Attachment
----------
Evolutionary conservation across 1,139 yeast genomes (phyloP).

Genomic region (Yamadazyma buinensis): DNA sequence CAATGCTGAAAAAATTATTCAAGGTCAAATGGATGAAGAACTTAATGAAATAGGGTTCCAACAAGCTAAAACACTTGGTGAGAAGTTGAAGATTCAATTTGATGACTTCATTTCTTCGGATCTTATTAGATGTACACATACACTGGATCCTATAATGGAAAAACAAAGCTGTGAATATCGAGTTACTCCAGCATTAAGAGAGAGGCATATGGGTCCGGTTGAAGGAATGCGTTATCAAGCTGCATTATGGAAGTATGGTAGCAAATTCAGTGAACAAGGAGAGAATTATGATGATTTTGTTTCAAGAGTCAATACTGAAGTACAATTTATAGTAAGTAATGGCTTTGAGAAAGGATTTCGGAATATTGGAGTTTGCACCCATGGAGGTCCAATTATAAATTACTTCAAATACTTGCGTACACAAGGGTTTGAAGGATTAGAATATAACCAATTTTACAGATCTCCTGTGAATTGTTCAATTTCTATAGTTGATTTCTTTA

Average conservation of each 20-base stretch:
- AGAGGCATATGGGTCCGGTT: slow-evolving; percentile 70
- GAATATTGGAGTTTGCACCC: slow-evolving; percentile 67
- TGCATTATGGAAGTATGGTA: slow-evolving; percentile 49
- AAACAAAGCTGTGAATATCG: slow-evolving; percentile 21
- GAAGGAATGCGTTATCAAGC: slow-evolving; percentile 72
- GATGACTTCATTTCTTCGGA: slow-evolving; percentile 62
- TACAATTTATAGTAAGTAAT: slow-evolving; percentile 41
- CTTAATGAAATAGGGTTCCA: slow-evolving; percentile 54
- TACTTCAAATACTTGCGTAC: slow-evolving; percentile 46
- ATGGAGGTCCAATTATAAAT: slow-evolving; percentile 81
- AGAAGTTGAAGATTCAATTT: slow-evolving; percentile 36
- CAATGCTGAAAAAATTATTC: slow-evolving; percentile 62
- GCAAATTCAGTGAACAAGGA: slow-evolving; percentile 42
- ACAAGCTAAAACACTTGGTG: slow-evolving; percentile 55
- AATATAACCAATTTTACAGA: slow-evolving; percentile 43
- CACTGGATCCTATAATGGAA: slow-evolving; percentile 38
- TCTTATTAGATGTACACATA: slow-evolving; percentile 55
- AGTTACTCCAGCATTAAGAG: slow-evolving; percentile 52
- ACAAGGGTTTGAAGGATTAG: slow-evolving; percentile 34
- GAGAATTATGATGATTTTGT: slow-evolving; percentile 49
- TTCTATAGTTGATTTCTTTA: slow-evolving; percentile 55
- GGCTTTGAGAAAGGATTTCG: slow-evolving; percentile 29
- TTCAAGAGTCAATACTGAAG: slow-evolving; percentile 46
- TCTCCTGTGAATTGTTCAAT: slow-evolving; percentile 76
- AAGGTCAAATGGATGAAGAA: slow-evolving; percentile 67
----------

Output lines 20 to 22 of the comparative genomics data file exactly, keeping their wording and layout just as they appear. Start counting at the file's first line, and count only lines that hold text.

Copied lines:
- TCTTATTAGATGTACACATA: slow-evolving; percentile 55
- AGTTACTCCAGCATTAAGAG: slow-evolving; percentile 52
- ACAAGGGTTTGAAGGATTAG: slow-evolving; percentile 34